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Bruno Rossion, Stéphanie Caharel, Corentin Jacques, Meike Ramon; The speed of familiar face recognition. Journal of Vision 2010;10(7):617. doi: https://doi.org/10.1167/10.7.617.
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© ARVO (1962-2015); The Authors (2016-present)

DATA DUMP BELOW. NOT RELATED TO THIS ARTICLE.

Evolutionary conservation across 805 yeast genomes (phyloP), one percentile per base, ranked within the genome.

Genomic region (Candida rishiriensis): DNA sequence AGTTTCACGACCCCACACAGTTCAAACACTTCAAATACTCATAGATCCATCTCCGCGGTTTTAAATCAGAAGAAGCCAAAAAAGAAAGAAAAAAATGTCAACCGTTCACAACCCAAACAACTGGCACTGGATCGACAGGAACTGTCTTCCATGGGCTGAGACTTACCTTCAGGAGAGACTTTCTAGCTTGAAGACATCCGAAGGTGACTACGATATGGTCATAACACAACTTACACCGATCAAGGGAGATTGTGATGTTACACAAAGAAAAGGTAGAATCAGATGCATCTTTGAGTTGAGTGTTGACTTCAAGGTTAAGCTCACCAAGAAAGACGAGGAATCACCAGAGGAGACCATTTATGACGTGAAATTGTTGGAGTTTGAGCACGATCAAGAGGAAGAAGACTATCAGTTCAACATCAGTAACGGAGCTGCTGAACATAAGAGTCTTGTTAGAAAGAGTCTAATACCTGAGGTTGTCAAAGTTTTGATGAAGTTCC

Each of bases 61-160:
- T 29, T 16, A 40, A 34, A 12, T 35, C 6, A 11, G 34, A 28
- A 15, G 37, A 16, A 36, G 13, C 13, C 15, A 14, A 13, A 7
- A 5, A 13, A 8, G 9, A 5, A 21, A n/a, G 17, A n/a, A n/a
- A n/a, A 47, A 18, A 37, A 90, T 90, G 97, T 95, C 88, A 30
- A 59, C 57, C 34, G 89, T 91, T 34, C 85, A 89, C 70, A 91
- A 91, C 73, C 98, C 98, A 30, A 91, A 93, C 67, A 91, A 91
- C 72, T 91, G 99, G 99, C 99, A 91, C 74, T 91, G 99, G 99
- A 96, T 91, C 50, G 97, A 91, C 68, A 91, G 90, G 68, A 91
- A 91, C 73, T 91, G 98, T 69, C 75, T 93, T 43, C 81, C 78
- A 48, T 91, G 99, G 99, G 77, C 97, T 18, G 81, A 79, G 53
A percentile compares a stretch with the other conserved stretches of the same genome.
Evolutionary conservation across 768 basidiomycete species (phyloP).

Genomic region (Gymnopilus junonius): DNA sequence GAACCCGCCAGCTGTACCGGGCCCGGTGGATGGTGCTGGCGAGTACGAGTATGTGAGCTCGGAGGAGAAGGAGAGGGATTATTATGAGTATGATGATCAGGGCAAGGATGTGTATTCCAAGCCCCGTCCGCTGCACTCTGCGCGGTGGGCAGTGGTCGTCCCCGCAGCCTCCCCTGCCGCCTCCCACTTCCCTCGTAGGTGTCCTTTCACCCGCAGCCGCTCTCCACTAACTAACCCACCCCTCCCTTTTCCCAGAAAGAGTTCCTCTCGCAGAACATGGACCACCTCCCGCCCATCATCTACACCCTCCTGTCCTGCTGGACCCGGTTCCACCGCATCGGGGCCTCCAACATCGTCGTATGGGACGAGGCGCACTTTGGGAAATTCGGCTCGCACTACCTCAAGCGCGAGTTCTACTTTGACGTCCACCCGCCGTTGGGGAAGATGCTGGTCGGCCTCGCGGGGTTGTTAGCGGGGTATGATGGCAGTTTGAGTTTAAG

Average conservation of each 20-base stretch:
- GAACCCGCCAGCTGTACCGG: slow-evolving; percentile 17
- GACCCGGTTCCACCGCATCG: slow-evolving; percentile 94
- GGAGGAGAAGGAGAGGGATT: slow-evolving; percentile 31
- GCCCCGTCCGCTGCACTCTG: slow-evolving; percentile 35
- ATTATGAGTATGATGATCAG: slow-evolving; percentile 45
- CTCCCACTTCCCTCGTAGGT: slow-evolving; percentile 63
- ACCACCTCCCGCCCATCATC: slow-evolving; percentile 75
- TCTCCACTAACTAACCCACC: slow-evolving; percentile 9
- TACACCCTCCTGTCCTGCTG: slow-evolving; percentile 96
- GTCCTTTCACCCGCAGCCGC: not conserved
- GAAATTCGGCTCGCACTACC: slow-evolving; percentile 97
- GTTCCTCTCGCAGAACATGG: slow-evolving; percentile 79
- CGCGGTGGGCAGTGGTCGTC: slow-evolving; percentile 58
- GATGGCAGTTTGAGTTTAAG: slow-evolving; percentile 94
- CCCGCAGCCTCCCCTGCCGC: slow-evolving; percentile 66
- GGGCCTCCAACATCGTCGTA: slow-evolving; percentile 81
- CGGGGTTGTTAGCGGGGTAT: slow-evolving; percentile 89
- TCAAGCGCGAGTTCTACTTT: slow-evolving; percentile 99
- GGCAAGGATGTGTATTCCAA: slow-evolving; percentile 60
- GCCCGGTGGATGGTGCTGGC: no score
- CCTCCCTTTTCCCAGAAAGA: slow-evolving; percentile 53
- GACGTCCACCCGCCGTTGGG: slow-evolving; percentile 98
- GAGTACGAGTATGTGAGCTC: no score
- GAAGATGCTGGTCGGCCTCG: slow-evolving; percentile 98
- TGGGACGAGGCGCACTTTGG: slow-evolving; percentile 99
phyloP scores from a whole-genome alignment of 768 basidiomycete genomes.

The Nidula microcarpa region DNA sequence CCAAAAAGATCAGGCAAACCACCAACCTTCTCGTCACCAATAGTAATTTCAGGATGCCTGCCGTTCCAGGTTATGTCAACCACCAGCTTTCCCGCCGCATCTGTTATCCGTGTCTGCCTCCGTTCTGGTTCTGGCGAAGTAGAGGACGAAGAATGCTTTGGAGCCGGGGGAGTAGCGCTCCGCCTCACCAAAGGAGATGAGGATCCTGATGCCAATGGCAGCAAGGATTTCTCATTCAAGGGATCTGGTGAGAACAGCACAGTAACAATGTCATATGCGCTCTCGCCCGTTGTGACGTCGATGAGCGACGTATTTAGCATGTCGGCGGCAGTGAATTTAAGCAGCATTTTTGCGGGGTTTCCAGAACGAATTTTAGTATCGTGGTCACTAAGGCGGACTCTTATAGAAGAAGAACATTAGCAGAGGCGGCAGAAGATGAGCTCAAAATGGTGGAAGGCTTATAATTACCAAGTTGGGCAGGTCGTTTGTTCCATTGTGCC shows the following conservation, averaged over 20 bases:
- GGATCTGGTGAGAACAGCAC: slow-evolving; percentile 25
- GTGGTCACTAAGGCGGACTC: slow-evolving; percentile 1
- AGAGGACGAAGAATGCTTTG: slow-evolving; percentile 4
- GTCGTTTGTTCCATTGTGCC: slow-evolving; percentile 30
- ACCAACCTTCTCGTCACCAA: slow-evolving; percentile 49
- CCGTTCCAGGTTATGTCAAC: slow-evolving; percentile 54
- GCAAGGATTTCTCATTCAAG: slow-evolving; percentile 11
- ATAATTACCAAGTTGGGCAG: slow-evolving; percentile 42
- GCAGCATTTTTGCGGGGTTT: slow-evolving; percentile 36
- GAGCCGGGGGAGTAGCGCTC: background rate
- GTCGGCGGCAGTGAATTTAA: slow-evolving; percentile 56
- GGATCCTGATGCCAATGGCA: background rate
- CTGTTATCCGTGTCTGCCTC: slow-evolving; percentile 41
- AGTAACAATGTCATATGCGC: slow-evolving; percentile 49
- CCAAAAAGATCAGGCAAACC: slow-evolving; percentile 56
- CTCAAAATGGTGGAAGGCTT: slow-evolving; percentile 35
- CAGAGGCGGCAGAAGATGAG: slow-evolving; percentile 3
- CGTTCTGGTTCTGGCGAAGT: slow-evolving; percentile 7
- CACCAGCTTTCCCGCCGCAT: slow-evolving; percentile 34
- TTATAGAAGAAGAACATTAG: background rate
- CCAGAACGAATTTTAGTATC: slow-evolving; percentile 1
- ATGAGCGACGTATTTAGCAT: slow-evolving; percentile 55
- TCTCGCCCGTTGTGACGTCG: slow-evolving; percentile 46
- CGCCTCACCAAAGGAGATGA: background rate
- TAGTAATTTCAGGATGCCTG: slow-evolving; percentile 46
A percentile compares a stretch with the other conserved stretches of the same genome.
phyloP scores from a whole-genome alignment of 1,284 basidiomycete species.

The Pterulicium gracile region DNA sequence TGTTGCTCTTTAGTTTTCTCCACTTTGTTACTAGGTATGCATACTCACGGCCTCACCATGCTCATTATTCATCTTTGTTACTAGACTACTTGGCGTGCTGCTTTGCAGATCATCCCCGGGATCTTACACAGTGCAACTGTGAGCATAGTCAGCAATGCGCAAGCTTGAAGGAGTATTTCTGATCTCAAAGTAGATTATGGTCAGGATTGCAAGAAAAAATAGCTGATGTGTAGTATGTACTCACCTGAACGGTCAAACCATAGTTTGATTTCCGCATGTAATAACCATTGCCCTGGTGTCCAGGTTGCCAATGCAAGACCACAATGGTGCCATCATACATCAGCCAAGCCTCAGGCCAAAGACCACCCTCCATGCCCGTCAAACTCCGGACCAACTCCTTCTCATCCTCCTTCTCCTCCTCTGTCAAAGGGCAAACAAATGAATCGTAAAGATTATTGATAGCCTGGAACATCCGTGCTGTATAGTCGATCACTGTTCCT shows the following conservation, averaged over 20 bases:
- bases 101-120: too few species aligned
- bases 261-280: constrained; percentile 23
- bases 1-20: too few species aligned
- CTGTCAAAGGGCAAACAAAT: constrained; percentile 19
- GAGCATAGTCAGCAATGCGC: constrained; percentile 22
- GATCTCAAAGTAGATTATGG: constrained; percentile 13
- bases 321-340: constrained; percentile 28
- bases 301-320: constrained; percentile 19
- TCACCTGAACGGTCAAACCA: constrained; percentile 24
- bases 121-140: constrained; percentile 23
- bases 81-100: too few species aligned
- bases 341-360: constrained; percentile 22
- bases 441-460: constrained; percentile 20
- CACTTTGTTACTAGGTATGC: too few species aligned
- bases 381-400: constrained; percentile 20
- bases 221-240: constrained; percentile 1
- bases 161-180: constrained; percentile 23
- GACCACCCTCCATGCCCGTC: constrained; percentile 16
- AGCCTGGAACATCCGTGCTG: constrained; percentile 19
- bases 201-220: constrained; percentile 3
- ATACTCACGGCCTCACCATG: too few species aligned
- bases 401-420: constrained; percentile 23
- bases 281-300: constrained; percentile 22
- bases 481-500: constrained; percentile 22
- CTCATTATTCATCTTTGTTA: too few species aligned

Recognizing a familiar person from his/her face is a fundamental brain function. Surprisingly, to date the actual speed of categorizing a face as familiar remains largely unknown. Here we seek to clarify this question by using a Go/No-go familiarity judgment task with photographs of personally familiar (same classroom as the participant) and well-matched pictures of unfamiliar faces, which required speeded responses to individually presented face stimuli. During the recording of high-density event-related potentials (ERP, 128 channels), two groups of young adult participants were instructed either to respond when a photograph of a personally familiar face was presented (n = 11, 6 females), or when the face was unfamiliar (n = 12, 7 female). Face stimuli contained external features (hair), but external indicators of identity were carefully removed (clothes, ….). Each face stimulus appeared for 100ms, followed by a blank screen (1500-1700ms). Behaviorally, faces could be classified as familiar as early as 310-320ms (average RT, 450 ms), about 80ms faster than when unfamiliar face categorization was required. ERP differential waveforms between Go and No-go responses when detecting familiarity showed the earliest difference at occipito-temporal cortex shortly after 200 ms, starting in the right hemisphere, and 10 ms later in the left hemisphere. Differences appeared about 50 ms later for the Go-unfamiliar decision task, with no differences in lateralization of onset times. There were no clear effects of face familiarity on earlier visual event-related potentials (P1, N170). These earliest effects observed in electrophysiological recordings are compatible with the behavioral output taking place at about 100 ms later. They indicate that the human brain needs no more than 200ms following stimulus onset to recognize a familiar person based on his/her face only, a time frame that puts strong constraints on the time-course of face processing operations in the human brain.
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